Now I claim a certain intimacy with Juglans nigra. There is a large black walnut tree next to our house which means that in the autumn when the fruits start to fall, they land on our back porch and stain it black (these nuts were used as a dye by early settlers) or they drop onto the driveway and in a windstorm it sounds like someone has a machinegun out there. Any car that has ever spent time in our driveway has a roof and hood scarified by falling walnuts. We hand out hardhats to guests. Also, the nuts and roots of the black walnut are not friendly to neighbors. They secrete Juglone into the soil and even the air in their vicinity, and woe betide any plant that has the temerity to grow there.
But the shade is lovely, and the wood is beautiful and valuable. Just do not plant them near your house.
Meanwhile my cousin is fulfilling his lifelong dream of becoming a walnut forester. We donned our latex gloves and cut open the walnuts, removed the green husk and pith, and then scraped the nuts to make them readier to sprout. We probably did a few hundred before dinner. Later Chris would store the husked nuts in peat moss and then plant them. And the world will be a better place for having more trees.

Tomorrow I will continue (briefly) with the tree theme and tell you about the Tree Circus of Santa Cruz.

Monday, November 9, 2009

The other coast

In case you’ve been wondering how much I stood on my head last weekend, the answer is not very much. Why would I have stood on my head at all? My friend Lis and I went up to Mt Madonna for a yoga retreat. Mt Madonna is south of Santa Cruz and beautiful. It is home to towering redwoods and flying monkeys. The redwoods are very real, the monkeys (Hanuman) are representations but very endearing.
I am told that redwoods grow in circles.

Mt Madonna was founded by (or for) Baba Hari Dass (known to his followers as Baba-ji) who took a vow of silence in 1952. Oddly enough, that was the year of my birth. I am not implying there is any connection. Three times a week he comes up to Mt Madonna and sits on a raised chair at the center of a huge room adjacent to the dining hall, and people sit in his presence. He is dressed in white and has a long beard, not that those characteristics would help you find him in a room filled with Indian gurus. Sometimes the people ask him questions and he responds on his chalkboard. I could not think of a single question that seemed worthy, though I considered several that were definitely unworthy. But who knows what is worthy?

I love the people I meet on yoga retreats. (This may be a leap of sorts, given I have only been on 2. But so far, so good.)
In Tulum there was a Tennessee politician who sat on the Mexican beach listening to a CD of Dale Carnegie’s How to Win Friends and Influence People. This was to psyche herself up for a coming election. (I am sad to say she lost.) There was also a brilliant bio-informatician who lay naked on the beach with her laptop and did not seem at all worried about getting sand on her keyboard.
In Mt Madonna there was a charming couple from Woodside, with whom I discussed poison oak, enneagrams, memoirs & memory. I plan to mention to CSB the benefit of doing yoga with one’s spouse in one’s 70’s: you can pose together- each in tree pose- and it will make for a great Christmas card. (Better than my bee costume? Than naked grandchild draped in Xmas lights? Ask again in a couple of decades.)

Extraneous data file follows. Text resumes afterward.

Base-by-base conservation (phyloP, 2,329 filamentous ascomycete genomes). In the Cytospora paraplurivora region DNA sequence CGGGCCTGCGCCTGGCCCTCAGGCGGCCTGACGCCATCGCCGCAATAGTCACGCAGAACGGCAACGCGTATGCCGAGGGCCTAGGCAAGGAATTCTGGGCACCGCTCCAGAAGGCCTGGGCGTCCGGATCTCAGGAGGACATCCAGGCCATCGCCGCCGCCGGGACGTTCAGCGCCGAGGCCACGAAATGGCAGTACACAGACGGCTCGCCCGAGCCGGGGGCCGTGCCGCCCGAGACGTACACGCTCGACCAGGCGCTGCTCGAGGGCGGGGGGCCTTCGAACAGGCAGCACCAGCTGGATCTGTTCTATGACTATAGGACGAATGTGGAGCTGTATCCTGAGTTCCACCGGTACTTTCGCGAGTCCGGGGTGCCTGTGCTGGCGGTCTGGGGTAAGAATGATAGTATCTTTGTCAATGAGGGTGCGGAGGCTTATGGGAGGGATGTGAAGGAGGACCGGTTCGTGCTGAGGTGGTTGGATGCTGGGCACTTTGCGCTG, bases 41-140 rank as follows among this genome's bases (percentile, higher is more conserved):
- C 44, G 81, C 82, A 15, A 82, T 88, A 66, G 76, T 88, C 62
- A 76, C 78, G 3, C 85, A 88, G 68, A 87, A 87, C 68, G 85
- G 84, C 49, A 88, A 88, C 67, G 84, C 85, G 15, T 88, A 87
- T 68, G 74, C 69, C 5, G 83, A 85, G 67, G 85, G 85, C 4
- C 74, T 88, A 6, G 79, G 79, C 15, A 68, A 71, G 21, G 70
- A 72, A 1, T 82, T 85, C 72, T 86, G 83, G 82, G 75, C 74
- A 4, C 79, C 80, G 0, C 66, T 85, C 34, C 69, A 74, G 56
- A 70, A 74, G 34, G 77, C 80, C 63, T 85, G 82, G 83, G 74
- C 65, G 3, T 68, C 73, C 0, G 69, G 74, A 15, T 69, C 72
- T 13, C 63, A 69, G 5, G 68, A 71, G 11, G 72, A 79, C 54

In 2 days I went to 5 yoga classes, which is a lifetime record for me. As previously mentioned, I grew very fond of the flying monkeys adorning the balustrade leading up to the temple. Hanuman is the 11th incarnation or avatar of Shiva, and is the most intelligent of the Hindu gods. He led the monkey army against the demon king. I also remember a bridge of monkeys across the water to Sri Lanka. (Don’t take my word for any of this.)

It is a truth universally acknowledged that certain diets (heavy on legumes, short on protein) give rise to flatulence; such was the much-extolled diet of Mt. Madonna.

In other news, a local son won the COLDWATER CLASSIC in Santa Cruz. So-called because the water is very cold. I watched the heats on Friday before we went to calmer pursuits at Mt Madonna, and it was impressive. Then the waves got much bigger over the weekend.

Wednesday, November 4, 2009

On running

Sunday morning (blessed extra hour of sleep) my cousin and I swilled quarts of caffeinated beverages and drove from Boston to Hastings, hopped on a metro north train, walked north to Central Park and watched her daughter run (4:31:52, but I'm not bragging) the 40th NYC marathon, along with 40,000 others, including at least 2 men in kilts, several men in drag and women in ballgowns; runners tattoo'd, painted, bedecked and bedazzled and bonneted, lithe Frenchman in matching outfits and berets running side by side; several couples holding hands; women in bikinis and a man in full camouflage carrying a knapsack; Italians, Scandinavians, Africans and South Americans, barefoot runners, and runners in wheelchairs, runners with their causes or beloved’s name emblazoned upon their bodies…. They were one and all fleet of foot, or fleet in some way.
And afterward, having crossed the finish line in glory and then stopped short to say hello to their sore bodies and feel the chill in the air, all over Central Park the runners draped themselves in tin foil space blankets advertising every possible sponsor (Dr. Frog’s Liniments; Atalanta’s Ache-Prevention; Susie’s Steroids and Flubber Emporium…)
Since running is not my strong suit what else could I do but look for a patron saint of running?
And I am dismayed and disheartened to report there is not one. Running water has a patron: St John Nepomucene (Why? Because there are lots of statues of him on bridges?) And runaways have several patron saints: Dymphna, Eulalia of Merida & Alodia.
Petronilla is the patron of travelers in the mountains; she was running away from the man her father wanted her to marry: Flaccus. She heard the name and headed for the hills?
It is hard to believe the sport of running has not appropriated a saint.(There are so many.) On TV we watched Derartu Tulu burst through the finish line; the first thing she did was to cross herself. Since I feel confident she was not enacting my father’s old mantra for leaving the house prepared for all eventualities: Spectacles (forehead), testicles (obvious), wallet (Left shoulder), watch (Right shoulder). So to whom exactly was she praying?